What you need to know about timeshare sales



Lisa Ann Schreier is a local expert in the business of buying and selling timeshares. We met Lisa Ann at a recent travel expo and thought her insights would be of interest to our readers. Unfortunately, we didn’t have room for her article in the magazine, so we bring it to you here in its entirety.
– Editor

What You Need To Know About Timeshares and Timeshare Offers

By Lisa Ann Schreier

So, you’re visiting Orlando. Whether this is your first or 51st visit to our area, we welcome you and appreciate that you’ve chosen us to be your vacation destination. No matter where in the area you visit; theme parks, restaurants or shopping, you are bound to encounter the timeshare offers that our little slice of vacation paradise is rife with.

First things first – timeshare, or vacation ownership as it is sometimes called, is nothing more than the difference between renting your vacation accommodations, such as a hotel or motel; and owning your vacation accommodations. And while you can of course return to your home resort every year, timeshares offer you upwards of 6,000 resorts worldwide that you can trade into. While that seems straightforward enough, the various forms of ownership and how to use those products can be confusing.

A “fixed week” of timeshare is exactly what it sounds like. You own the rights for a specific week of the year, in a specific room size at a specific resort, which can be traded for another timeshare for a fee. A “floating week” gives you the rights for a non-specified week of the year at a specific resort, in a specific room size, which can again, be traded for a fee.

The majority of timeshare resorts in the Orlando area now operate on a “point-based” system. This gives you more flexibility; you are not held to any specific timeframe or any specific room size. Using points effectively can be confusing and all points are not the same; Disney Vacation Club points for instance have no relation to Orange Lake Resort and Country Club points.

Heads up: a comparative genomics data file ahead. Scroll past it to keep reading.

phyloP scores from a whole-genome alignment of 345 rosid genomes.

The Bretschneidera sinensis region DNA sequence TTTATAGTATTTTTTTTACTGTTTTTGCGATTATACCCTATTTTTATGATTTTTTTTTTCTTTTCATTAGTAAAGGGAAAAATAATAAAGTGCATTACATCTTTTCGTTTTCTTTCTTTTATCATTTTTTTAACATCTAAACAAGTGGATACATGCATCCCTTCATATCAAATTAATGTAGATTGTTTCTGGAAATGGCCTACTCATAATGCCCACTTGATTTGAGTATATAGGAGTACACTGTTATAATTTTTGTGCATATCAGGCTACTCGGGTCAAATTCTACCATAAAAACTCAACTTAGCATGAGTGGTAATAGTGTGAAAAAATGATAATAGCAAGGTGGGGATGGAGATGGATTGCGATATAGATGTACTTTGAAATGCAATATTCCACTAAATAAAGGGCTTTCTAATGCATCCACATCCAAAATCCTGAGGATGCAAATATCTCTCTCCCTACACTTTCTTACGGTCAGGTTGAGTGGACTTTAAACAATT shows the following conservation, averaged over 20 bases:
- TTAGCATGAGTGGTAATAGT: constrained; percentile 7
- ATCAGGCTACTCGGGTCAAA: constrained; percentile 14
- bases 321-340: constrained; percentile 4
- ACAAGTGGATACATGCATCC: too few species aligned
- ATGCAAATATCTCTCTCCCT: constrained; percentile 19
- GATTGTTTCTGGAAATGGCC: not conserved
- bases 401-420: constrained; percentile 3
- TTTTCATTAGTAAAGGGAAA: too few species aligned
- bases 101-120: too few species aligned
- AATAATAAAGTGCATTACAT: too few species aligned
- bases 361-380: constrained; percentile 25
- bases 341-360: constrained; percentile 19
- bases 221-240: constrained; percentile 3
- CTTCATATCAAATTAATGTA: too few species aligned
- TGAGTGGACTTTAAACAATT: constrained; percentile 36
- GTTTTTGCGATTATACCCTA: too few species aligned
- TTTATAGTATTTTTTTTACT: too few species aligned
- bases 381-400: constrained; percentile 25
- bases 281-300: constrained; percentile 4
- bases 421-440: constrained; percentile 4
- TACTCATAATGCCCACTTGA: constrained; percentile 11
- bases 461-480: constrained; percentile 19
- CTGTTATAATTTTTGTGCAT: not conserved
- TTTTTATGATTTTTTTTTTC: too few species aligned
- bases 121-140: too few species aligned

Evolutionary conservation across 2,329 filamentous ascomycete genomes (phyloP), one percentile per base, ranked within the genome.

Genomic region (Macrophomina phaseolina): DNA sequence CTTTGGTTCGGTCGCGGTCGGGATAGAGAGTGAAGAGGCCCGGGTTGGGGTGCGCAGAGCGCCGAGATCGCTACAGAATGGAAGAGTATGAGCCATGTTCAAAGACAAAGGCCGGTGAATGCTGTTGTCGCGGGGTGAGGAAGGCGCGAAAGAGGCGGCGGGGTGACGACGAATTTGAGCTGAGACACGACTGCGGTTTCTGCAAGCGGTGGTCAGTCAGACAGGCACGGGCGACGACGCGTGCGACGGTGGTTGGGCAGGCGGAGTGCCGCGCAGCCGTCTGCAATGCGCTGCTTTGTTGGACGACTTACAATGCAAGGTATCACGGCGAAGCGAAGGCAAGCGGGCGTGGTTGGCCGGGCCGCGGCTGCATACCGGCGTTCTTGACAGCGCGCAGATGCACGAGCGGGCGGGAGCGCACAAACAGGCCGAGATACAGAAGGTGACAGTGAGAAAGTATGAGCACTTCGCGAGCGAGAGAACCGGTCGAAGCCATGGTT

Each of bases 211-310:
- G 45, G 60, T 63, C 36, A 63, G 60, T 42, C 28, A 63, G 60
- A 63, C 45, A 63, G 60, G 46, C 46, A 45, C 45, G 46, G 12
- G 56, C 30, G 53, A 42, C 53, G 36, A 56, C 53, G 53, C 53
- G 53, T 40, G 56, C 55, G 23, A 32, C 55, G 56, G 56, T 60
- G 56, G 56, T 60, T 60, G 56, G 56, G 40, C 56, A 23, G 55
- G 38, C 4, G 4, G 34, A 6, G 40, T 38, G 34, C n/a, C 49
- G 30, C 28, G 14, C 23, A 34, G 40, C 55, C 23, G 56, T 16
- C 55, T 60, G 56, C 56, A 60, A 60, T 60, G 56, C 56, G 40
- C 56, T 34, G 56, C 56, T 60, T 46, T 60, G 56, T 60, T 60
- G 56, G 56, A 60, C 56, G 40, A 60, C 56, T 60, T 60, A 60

There are more than 100 timeshare or vacation ownership resorts in the Orlando area. Very few of these resorts are straightforward enough to even use the word “timeshare” in their name, preferring instead to simply call themselves a “resort.” Why? Simple. Timeshare has a well-earned bad reputation. Going back 15 years or more, timeshare was, at best, a sleazy endeavor and at worst, an outright scam. Although the industry has made taken some significant positive strides and Florida in particular has initiated some stringent consumer protection measures, many consumers still “head for the hills” when they hear the word timeshare.

Combine that with the myriad of offers visitors to our area are accosted with at every turn; “FREE TICKETS,” “DISCOUNTED DINNER SHOW TICKETS,” “DISNEY TICKETS ONLY $10” and it is no wonder that while more than 3 million Americans are lured in by one of these offers, the vast majority of them walk out more confused and annoyed than when they walked in.

In order to put an end to some of the confusion out there and to make certain that you are making wise purchasing or non-purchasing decisions, here are some things you need to know about timeshares and the timeshare offers you’ll encounter while visiting Orlando:

Any significantly discounted or free tickets you are offered will require you to attend a timeshare sales presentation. Legitimate discounted offers do exist. The American Automobile Association (AAA), AARP and various hotel or airline loyalty programs are some of the legitimate providers of discounts. But when the discount or free tickets come from a booth set up on the side of Highway 192, or a guy coming up to you at the Denny’s on International Drive, you can be assured that you will be required to attend a sometimes lengthy, sometimes high-pressure sales presentation in order to obtain these tickets.

Timeshare sales presentations rarely last the 90 minutes that you are often promised. As a former timeshare salesperson, I can tell you they generally last a minimum of two hours. Factor in the travel time to and from the resort and the “wasted” time you’ll spend eating the included breakfast or lunch and you’re talking a minimum of four to five hours out of your day.